Smoke rises from a Russian airstrike west of Idlib city in northwest Syria, September 20, 2020 (AFP)

Russia has carried out airstrikes in Idlib Province in northwest Syria, including on a displaced persons camp.

The attacks are Moscow’s most significant breaking of a March 5 ceasefire, agreed between Russian President Vladimir Putin and Turkish leader Recep Tayyip Erdoğan. They are the first strikes since attacks on the town of Binnish on August 2.

Pro-opposition activists and White Helmets rescuers reported at least 28 strikes on Sunday, wondering if they are the prelude to a renewed Russian-regime offensive.

Activists said pro-Assad forces tried to seize territory in southern Idlib Province, but were repelled.

An 11-month offensive, checked by the Putin-Erdoğan agreement, seized almost all of northern Hama Province and parts of Idlib. The Russian-regime attacks killed about 2,000 civilians, wounded thousands, and displaced more than 1 million.

Of the 4.7 million people in opposition-held northwest Syria — 3 million in Idlib and 1.7 in northern Aleppo Province — about 2.7 million have been displaced from other parts of Syria.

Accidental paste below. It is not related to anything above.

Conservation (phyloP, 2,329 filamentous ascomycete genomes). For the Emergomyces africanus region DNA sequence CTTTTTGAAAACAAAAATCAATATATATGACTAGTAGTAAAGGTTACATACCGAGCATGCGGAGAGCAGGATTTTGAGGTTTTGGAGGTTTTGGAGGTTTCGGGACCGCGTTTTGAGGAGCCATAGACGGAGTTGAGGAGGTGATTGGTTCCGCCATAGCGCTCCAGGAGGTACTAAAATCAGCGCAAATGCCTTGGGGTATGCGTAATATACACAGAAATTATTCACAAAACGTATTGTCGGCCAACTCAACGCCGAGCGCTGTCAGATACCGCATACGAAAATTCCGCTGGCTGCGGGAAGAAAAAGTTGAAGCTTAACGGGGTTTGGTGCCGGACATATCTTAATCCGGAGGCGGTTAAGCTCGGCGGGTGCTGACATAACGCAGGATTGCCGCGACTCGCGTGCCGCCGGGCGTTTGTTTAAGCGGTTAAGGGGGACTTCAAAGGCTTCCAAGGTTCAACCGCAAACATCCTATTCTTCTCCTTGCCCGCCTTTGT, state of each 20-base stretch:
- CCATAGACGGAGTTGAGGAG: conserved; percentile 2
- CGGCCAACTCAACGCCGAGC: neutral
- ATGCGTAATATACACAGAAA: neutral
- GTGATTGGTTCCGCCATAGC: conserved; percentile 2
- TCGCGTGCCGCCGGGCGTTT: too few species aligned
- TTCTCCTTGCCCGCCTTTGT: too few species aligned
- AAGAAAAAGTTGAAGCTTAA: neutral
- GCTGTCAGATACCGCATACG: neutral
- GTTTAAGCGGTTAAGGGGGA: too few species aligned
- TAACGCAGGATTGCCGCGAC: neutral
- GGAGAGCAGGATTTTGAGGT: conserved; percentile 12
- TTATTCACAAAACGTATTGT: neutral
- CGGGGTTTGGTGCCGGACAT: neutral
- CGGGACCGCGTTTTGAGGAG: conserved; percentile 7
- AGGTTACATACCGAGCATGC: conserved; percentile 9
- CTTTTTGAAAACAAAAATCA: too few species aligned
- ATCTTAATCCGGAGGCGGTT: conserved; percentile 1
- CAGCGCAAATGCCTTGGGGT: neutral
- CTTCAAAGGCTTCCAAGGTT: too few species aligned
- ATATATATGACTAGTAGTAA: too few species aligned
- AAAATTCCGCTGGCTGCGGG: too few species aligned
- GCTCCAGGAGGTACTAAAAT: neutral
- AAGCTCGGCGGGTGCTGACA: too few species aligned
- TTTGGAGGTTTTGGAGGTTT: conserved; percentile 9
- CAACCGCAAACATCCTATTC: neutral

Smoke rises from one of Sunday’s strikes:


Russian State media did not mention the attacks. Instead, they tried to cover them with the disinformation that anti-Assad fighters and the White Helmets rescuers “are preparing provocation with the use of toxic agents in the southern part of the Idlib de-escalation zone”.

Between 2014 and 2017, the Assad regime carried out a series of attacks with the nerve agent sarin, killing about 90 people and wounding hundreds in the town of Khan Sheikhoun in April 2017, and with chlorine.

The attacks were only checked when inspectors, from the Organization for the Prohibition of Chemical Weapons and the UN, formally found the Assad regime culpable for attacks on Khan Sheikhoun and on Lataminah, in northern Hama Province, days earlier.

See Assad Regime Finally Responds to International Condemnation of Its Sarin and Chlorine Attacks